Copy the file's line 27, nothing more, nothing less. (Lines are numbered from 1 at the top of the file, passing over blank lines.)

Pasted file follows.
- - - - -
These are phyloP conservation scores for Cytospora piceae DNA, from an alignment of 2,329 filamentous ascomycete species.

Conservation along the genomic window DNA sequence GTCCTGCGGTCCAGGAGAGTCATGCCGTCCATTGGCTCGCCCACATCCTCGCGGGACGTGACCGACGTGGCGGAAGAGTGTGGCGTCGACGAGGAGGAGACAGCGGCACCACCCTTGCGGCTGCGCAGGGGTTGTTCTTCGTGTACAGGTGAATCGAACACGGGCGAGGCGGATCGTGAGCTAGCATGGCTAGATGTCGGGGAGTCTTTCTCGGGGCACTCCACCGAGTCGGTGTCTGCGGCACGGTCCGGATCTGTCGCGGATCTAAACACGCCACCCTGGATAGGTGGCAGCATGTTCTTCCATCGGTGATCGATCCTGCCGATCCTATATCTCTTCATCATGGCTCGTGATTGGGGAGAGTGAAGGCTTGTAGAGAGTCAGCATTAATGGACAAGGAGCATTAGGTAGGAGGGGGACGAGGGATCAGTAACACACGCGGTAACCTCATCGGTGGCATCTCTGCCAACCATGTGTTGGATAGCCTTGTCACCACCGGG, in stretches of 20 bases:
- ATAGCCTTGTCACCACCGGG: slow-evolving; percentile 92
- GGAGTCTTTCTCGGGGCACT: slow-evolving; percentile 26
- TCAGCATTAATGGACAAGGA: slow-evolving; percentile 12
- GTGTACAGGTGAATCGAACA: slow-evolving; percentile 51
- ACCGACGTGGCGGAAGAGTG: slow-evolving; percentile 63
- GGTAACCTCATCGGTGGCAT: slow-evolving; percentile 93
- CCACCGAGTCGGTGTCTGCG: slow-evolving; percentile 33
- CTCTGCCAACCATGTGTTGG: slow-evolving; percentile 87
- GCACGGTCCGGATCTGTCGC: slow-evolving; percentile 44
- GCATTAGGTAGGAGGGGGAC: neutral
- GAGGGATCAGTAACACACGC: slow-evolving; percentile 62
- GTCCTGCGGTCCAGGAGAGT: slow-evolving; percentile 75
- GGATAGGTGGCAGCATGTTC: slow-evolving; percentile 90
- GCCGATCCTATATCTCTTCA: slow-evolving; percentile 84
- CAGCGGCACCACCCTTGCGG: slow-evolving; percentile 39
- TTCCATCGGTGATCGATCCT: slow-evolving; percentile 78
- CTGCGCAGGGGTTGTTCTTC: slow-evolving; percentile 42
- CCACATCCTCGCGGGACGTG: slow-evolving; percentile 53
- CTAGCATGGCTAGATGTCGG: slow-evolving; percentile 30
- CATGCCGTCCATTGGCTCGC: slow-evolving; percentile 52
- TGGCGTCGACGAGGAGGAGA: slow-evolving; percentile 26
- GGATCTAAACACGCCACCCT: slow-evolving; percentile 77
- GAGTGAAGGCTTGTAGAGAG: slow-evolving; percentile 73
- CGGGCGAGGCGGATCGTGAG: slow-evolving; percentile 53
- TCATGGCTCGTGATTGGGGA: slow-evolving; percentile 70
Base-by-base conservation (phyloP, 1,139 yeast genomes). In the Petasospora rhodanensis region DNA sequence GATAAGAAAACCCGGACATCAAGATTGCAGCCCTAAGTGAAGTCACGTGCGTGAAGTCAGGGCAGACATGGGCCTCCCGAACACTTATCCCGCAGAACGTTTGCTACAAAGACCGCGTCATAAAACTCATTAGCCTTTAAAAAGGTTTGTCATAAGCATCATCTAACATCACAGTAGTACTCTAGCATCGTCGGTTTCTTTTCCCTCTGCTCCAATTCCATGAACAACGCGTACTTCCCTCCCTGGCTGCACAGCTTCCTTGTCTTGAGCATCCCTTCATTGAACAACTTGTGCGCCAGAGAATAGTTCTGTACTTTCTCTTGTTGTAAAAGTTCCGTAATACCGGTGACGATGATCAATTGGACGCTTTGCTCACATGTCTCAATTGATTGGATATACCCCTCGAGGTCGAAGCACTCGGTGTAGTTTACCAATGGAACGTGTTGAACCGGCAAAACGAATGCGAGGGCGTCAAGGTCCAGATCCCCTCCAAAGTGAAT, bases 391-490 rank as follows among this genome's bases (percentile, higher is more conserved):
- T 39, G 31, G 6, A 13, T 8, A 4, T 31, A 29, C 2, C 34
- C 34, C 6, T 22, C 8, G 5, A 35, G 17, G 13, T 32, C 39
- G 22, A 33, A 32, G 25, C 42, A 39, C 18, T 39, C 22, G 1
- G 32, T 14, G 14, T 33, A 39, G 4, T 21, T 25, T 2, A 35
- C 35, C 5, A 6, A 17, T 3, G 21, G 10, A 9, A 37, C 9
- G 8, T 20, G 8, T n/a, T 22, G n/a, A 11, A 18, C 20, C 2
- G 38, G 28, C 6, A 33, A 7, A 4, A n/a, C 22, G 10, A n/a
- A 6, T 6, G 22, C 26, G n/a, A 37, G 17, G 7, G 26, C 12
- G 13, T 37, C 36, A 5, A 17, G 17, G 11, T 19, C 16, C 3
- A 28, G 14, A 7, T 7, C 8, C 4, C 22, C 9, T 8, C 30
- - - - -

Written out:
- TCATGGCTCGTGATTGGGGA: slow-evolving; percentile 70